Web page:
Living in Israel
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Living in Israel

What do Israelis mean when they talk about working “in high tech”?

The Tel Aviv skyline. Tel Aviv, the center of the ‘merkaz’ (central region) is also the center of the “high tech world”

“High tech” is one of the words that even native speakers that move to Israel and live here for some time forget is (somewhat) nonsensical and poorly intelligible outside of the country. ( Although “relevant” is in the leading position — by far!).

By “high tech” (עולם ההייטק) Israelis seem to mean any company that has anything to do with the technology sector — and (typically) which is primarily focused on the international market where salaries are, consequentially, above the national mean.

However — this could equally be a SaaS company involved in selling AdTech or a life sciences company working on developing a vaccine for viruses.

A hardware manufacturer making components for the IoT and an API selling web-scraping technology to advertisers are two entirely different beasts — and only people with a limited understanding of technology would lump them under the same awkward rubric. Sorry to be snobby.

Rather, the essential element of a “high tech” job seems -to me- to be that the company is deploying technology in some way that is innovative — which is why I think it is nonsensical because, even in the agricultural and manufacturing sectors, this holds true for most efficiently run companies.

Alternatively, a layman might describe “high tech” as being “anything to do with computers”. But more presciently, when people talk about “working in high-tech” they are using a shorthand to say that they are working — or wish to work for — a company that exports to the international market, develops some sort of technology (or highlights its technical prowess as a prominent feature of its value proposition), and pays more than the national average salary.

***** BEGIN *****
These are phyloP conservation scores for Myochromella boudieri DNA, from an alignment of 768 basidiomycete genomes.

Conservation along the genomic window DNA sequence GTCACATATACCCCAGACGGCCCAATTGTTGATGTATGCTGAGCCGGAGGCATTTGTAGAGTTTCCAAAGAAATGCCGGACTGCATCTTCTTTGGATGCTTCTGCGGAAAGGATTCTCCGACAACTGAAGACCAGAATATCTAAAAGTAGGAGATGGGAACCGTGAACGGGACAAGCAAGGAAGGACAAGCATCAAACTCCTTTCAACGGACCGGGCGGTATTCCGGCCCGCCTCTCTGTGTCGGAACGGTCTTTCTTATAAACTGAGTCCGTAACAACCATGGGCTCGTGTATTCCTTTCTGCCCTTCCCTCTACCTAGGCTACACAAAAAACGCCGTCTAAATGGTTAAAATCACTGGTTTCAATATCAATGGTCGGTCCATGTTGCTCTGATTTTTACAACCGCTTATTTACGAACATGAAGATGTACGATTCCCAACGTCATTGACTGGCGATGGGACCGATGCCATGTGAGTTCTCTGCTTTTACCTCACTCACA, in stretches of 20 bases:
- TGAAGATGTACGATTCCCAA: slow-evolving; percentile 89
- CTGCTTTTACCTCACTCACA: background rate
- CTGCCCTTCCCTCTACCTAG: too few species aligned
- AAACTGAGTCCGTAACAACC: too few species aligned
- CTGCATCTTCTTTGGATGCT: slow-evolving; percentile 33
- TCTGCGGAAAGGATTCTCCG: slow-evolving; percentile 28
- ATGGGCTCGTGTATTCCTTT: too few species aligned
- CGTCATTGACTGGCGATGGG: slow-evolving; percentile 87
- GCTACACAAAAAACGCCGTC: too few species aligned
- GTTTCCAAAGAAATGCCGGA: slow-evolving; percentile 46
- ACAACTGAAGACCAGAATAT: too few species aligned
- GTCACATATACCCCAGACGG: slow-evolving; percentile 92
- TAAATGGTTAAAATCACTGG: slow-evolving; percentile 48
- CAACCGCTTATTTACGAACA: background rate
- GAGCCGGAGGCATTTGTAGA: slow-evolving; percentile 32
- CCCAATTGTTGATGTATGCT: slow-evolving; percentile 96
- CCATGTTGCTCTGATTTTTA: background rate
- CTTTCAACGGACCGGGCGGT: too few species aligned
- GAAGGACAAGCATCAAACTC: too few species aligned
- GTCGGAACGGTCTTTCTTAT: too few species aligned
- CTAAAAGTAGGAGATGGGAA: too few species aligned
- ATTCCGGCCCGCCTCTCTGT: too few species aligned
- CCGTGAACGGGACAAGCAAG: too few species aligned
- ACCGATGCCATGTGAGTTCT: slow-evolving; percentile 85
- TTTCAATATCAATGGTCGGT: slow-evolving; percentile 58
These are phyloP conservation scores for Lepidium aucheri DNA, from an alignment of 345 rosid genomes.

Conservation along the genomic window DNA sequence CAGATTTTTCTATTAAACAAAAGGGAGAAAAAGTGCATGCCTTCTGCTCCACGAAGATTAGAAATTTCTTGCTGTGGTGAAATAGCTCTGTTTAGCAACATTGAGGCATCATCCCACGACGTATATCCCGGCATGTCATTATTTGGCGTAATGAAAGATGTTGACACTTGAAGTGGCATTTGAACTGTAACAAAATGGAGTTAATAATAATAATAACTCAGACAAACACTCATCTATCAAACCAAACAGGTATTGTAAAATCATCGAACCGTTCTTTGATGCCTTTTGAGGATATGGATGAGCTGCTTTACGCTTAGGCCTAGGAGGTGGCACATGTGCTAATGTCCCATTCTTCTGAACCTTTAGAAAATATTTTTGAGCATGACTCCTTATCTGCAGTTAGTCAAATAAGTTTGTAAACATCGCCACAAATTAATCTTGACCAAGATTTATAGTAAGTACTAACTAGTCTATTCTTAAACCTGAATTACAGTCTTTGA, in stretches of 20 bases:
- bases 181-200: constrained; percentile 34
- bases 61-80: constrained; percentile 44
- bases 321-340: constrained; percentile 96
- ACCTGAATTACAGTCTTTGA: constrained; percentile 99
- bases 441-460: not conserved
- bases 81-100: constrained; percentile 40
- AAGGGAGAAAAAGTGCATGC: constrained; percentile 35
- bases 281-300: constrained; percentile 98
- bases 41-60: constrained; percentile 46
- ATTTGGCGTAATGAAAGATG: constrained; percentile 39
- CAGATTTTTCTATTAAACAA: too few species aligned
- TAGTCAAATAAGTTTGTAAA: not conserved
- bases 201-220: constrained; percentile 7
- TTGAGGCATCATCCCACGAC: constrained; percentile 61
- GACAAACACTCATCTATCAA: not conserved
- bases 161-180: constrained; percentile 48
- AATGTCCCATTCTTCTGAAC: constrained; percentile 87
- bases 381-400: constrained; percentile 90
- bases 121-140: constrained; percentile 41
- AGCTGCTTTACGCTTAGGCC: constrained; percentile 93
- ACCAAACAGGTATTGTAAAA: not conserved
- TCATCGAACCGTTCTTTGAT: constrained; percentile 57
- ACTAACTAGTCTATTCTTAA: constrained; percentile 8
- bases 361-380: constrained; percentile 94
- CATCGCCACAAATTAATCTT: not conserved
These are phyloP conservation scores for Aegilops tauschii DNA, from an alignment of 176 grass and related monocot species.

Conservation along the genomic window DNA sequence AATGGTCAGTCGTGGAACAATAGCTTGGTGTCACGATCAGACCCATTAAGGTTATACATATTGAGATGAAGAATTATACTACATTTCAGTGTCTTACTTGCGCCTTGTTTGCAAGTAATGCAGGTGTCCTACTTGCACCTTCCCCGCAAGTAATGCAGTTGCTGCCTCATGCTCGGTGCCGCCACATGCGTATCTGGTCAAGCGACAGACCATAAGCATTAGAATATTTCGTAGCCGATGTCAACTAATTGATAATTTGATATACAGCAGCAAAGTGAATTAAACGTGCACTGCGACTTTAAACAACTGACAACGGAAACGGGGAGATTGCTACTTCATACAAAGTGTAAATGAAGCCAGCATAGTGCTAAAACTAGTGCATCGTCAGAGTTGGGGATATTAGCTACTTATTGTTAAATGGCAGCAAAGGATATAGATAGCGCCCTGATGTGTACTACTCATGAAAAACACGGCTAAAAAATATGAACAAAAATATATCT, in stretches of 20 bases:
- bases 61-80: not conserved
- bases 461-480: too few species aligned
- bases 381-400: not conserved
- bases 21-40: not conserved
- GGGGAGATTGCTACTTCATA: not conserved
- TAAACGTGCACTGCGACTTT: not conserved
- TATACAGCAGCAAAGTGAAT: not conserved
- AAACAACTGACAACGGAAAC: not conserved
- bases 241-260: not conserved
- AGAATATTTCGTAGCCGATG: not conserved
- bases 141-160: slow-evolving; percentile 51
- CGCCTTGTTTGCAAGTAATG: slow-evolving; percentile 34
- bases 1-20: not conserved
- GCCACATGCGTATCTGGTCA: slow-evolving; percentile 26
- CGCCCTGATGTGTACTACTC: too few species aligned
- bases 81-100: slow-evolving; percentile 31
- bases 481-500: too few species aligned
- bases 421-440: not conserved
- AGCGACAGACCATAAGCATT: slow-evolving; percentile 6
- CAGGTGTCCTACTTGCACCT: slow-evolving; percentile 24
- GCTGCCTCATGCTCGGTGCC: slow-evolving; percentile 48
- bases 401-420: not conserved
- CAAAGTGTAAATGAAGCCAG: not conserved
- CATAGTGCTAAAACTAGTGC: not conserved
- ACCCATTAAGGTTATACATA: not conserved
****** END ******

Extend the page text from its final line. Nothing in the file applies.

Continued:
Depending on the company, actual, non-ridiculous descriptors for companies that Israelis would lump all into the “high tech” descriptor would be:

  • The Information Technology (IT) sector; more archaically known as ICT
  • The software industry;
  • The hardware industry;
  • IoT; water-tech; etc.

Or to make the distinction between a logical description and the “high tech” catchall easier to understand, simply consider that, outside of the Israel bubble, companies are more typically described by the industry they serve rather than the state of their technological prowess (or lack thereof — although “low-tech” is not in common parlance!).

In reality, “high tech” is an amalgamation of a disparate grouping of industries and verticals.

Their only real distinguishing factor is that — compared to most Israeli companies that do not export internationally — their GDP per capita correlates to international standards and the salaries they offer are therefore more likely to too.

After Israelis’ strange use, in English, of the adjective “relevant,” “high tech” ranks as my second most disliked misappropriated English phrase!

(As you could surely tell, this was less an article and more a vendetta against the expression ‘high tech’!)

Originally published at



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Daniel Rosehill

Daniel Rosehill

Daytime: writing for other people. Nighttime: writing for me. Or the other way round. Enjoys: Linux, tech, beer, random things.